Work and Commerce



Up to the 1960s most farms practised some form of mixed farming, i.e. they grew commercial as well as “fodder” crops. The main crops sold off the farm were wheat, barley and potatoes. The fodder crops were oats, turnips and grass / hay. Farms at one time were labour-intensive (see photo below).

During the depression in farming in the 1920s and 1930s much of the arable laid was laid down to grass. Crop production only started increasing again with the outbreak of the Second World War in 1939 (“Dig or Plough for Victory”).

Cattle kept in the area increased and were either reared locally or were bought in as “stores” e.g. from highland Perthshire, to be fattened and later sold at Perth market on Mondays, when local butchers bought their meat “on the hoof”.











Fishing Families

Many families in Abernethy and District were traditionally salmon fishers. The same surnames appear down the years from the late 18th century, right up to the present time when salmon netting is at an end. The importance of salmon fishing to the community is indicated by the following figures:

In 1796, 40 men from the parish crewed 20 boats for a wage of 6s 6d per week “with what trout they catch”.  By the 1850s 70 men “were at the fishing, having recourse to the loom during the winter months”. Wages had risen to circa 15s. per week.

In the 1901 census 58 men were classed as salmon fishers, and wages had risen to 21s 6d per week. Numbers of fishermen began to drop after 1900 as operating fishing stations fell out of use, going from over 100 to under 20 by the 1970s. Wages had, however, improved to £12per week in 1965. It is ironic that a male-only occupation was represented by a woman fisher at the last netting station on the Earn and Tay, namely Mrs. Nan Jarvis at Ferryfield.

Some of the fisher families were: Kemps; Scobies; Doigs; Haggarts; Ramsays; Powries; Scotlands; Betts; Jarvises; Wilkies; Johnstons. 


Soft Fruit (fruit pickers seen in Station Road, with Castle Law in the background)

Apples, Pears, Plums and Damsons in the Abernethy Area

Most gardens had a fruit tree, normally a cooking apple (Codling, Bramley Seedling or such) or dessert e.g. Beauty of Bath, Irish Peach. Since this museum opened in 2000, awareness of Scottish ‘Heritage’ varieties has grown (eg. Bloody Ploughman), and there has been an attempt to restore some orchards in the Carse of Gowrie. Most of the private orchards once common in Abernethy have disappeared, but in the 21st century fruit trees are again being planted in the village for the benefit of the public, and many private gardens retain apple and plum trees.

A few pear trees are also in evidence.

The ‘Big houses’ e.g. Ayton, Carpow had many fruit trees in walled gardens – a wide selection of apples, pears and plums, as well as peaches and apricots (sometimes in special greenhouses).

Commercial fruit growing was limited to the following:

     John Sandilands -  The Orchard, planted late C19th

     Alex Sandilands - Marylea, planted 1902

     Andrew Haggart - Earndale, planted c. 1900-1910

     Thomson - Cordon Farm, planted late C19th

     John Saunders - Thornbank, planted c. 1905.

Main production was apples, mainly cooking but with a few dessert varieties e.g. Beauty of Bath, James Grieve, Charles Ross. Main cookers – Grenadier, Lane’s Prince Albert, Bramley Seedling. Plums – mainly Victoria, but also Czar (purple) and Warwickshire Drooper (yellow). Pears – Conference, Louise Bonne de Jersey, Pitmaston Duchess. (The oldest Scottish pear orchard was at Lindores Abbey, varieties unknown).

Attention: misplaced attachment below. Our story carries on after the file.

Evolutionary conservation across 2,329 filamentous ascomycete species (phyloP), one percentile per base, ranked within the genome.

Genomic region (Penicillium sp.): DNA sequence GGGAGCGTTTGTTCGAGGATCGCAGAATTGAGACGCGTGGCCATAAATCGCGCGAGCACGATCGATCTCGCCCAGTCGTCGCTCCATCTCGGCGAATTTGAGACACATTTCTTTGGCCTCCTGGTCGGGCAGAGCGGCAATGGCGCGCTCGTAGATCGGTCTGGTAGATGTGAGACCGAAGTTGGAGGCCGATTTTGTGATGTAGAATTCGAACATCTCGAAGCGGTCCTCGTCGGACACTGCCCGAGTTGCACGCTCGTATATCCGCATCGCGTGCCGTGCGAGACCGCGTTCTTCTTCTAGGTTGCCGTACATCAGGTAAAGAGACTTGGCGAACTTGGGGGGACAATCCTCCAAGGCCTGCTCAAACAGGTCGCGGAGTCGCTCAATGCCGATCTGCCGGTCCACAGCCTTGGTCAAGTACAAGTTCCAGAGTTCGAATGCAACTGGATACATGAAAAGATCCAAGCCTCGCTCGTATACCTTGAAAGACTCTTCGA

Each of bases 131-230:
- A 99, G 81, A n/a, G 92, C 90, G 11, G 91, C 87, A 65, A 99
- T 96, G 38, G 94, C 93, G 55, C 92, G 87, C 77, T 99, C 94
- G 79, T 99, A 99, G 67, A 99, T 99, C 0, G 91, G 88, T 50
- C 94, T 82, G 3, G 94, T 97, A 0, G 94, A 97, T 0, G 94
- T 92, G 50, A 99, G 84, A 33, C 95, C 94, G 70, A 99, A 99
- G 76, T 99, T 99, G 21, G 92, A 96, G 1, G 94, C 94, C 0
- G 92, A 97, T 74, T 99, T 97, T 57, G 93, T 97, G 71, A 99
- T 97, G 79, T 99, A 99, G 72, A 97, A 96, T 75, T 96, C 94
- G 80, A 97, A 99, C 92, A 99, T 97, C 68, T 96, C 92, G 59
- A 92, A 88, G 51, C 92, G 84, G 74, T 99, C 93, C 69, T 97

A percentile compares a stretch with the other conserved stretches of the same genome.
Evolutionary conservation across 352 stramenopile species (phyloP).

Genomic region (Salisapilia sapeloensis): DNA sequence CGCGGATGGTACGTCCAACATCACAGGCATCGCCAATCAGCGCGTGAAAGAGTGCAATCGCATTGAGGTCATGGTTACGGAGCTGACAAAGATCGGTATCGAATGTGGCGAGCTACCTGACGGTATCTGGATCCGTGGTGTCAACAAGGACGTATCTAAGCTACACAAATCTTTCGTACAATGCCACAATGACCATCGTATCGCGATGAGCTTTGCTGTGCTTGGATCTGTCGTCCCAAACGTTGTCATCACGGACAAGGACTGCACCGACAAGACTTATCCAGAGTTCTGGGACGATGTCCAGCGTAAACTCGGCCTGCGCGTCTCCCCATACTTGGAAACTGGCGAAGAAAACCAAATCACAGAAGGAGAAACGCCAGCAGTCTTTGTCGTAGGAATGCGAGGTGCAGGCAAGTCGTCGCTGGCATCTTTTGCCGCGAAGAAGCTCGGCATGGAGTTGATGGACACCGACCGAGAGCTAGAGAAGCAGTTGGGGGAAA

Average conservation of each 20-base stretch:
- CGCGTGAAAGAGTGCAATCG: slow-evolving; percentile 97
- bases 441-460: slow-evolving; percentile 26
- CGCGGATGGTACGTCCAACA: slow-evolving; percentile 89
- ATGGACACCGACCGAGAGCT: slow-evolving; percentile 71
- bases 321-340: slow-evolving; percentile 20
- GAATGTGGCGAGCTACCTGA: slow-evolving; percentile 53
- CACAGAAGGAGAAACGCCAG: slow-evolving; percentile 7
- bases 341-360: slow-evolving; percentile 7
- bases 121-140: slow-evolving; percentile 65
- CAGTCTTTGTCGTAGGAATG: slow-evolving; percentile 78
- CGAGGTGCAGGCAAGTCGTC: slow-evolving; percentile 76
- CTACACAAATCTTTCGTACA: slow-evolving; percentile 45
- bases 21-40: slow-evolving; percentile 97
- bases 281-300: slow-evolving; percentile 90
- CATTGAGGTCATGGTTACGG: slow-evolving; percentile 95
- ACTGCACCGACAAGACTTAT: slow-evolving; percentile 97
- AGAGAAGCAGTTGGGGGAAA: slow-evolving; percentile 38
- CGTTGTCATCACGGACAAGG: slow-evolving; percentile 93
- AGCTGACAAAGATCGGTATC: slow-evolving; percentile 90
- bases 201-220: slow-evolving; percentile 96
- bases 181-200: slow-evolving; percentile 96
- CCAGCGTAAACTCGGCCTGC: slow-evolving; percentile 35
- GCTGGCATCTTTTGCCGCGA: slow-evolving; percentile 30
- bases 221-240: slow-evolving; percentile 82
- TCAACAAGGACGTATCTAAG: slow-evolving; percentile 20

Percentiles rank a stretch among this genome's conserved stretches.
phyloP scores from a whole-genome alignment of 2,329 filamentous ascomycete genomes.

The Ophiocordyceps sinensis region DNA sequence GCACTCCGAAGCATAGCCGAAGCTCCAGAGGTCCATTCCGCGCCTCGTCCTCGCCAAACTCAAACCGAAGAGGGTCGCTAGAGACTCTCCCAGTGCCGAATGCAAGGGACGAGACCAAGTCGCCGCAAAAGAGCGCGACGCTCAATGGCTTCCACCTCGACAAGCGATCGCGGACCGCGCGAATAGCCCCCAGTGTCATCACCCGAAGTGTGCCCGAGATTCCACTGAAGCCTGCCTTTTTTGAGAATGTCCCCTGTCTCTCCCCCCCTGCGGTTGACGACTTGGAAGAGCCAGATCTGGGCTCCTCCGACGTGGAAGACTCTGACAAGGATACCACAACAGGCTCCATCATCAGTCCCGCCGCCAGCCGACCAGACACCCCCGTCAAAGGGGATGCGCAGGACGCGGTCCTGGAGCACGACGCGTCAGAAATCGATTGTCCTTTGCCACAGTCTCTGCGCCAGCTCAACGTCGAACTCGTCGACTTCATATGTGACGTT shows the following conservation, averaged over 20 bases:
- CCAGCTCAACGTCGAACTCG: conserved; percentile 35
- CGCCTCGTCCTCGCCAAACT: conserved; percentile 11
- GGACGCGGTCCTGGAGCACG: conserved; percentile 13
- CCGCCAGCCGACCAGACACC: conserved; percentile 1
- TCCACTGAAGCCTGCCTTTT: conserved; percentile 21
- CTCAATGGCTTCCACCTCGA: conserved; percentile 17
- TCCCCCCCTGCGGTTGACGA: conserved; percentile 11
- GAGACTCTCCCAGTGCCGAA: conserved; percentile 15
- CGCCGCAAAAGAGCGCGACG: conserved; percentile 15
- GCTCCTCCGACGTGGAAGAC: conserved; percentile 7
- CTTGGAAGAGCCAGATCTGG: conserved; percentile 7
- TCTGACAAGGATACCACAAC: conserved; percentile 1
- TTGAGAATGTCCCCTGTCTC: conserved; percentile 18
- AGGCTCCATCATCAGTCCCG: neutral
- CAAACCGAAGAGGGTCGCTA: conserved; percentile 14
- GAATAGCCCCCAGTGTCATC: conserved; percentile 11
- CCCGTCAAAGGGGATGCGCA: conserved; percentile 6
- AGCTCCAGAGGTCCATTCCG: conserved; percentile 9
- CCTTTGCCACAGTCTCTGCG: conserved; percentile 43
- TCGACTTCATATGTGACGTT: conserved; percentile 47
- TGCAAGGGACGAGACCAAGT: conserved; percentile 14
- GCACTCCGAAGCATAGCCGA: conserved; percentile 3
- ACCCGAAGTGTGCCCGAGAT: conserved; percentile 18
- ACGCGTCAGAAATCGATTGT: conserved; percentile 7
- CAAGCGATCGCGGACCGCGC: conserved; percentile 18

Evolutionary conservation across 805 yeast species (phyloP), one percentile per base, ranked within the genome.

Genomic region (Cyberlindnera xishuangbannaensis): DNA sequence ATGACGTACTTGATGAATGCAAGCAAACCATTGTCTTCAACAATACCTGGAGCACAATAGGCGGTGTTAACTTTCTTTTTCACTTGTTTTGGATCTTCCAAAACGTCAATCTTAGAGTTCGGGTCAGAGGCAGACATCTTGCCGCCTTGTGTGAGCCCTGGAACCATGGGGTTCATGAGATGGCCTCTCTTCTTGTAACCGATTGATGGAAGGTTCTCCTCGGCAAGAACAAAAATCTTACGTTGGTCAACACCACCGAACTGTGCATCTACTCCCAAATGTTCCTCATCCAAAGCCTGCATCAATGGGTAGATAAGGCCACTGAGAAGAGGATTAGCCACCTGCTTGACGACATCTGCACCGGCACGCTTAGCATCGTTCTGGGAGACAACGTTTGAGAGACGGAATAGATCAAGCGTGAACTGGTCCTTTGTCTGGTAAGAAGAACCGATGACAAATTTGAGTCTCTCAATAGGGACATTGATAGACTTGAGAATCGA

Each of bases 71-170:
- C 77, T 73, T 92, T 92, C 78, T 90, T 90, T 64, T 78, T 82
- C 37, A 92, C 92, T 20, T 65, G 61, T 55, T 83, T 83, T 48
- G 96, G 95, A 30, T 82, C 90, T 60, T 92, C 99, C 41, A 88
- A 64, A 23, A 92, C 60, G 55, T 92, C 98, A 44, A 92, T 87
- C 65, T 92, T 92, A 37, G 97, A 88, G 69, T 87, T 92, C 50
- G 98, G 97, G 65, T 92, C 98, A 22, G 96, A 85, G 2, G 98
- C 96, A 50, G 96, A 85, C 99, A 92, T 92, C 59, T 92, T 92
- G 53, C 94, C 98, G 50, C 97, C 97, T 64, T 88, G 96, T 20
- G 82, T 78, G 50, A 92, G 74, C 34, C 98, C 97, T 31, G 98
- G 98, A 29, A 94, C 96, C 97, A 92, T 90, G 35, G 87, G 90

Shops and businesses

Abernethy was once a typical Scottish village, self-sufficient in all goods, with carry-out fast food (chips), bakers, bank, corner shop (above), general store, Post Office, drapers and the famous Tower factory works. Many details of the shops and businesses that once occupied the village can be found in the Museum,



Scotland was a prime location for watermills and were established from the middle of the fifteenth century. By the early 17th century, these structures were considered an important element in the community as both a source of livelihood and food production. Landowners built and maintained water mills on their land ensuring their tenants used their mill to generate income for the estate.

The Mills of Aberargie were powered by the fast flow of the Water of Farg as it rushed down the narrow glen from the Ochils. The small settlement expanded to house the millers and the workers. The oldest maps showing the mills in Aberargie date to 1747, and Charters from the sixteenth century, signed by King James VI, mention Farg and Pottie Mills, but they may have been in existence even earlier.

Grain, of every type, was the main part of the diet of most Scots who lived in the countryside, supplemented by some vegetables they grew in their own gardens. Many agricultural tenants also paid their rent in grain. In 1815 a local tenants annual rent was 67 ½ bolls of wheat, 67 ½ bolls of barley, 26 hens and £190!

Aberargie Mill

Water mills were still in use in  the second half of the 19th century and into the early 20th Century. But as steam engines became more reliable than the rivers as a source of energy, they fell into disuse. Rural water mills began to close down to be replaced by the large, industrial, port-based, steam-powered mills and by the end of the 19th Century almost all rural watermills had ceased commercial production.

Now owned by Carr’s, Hutchisons Flour Mill at the Harbour in Kirkaldy was founded by descendants of the Hutchison Family who operated both Pottie and Aberargie Mills in the 18th and 19th Century. Farg Mill began its transition to a farm in 1819 when it was sold by the owners of Culfargie Estate to  Ayton  Estate, and the last Millers at Aberargie Mill, the Rogers Family, gave up their tenancy in 1911.

Pottie Mill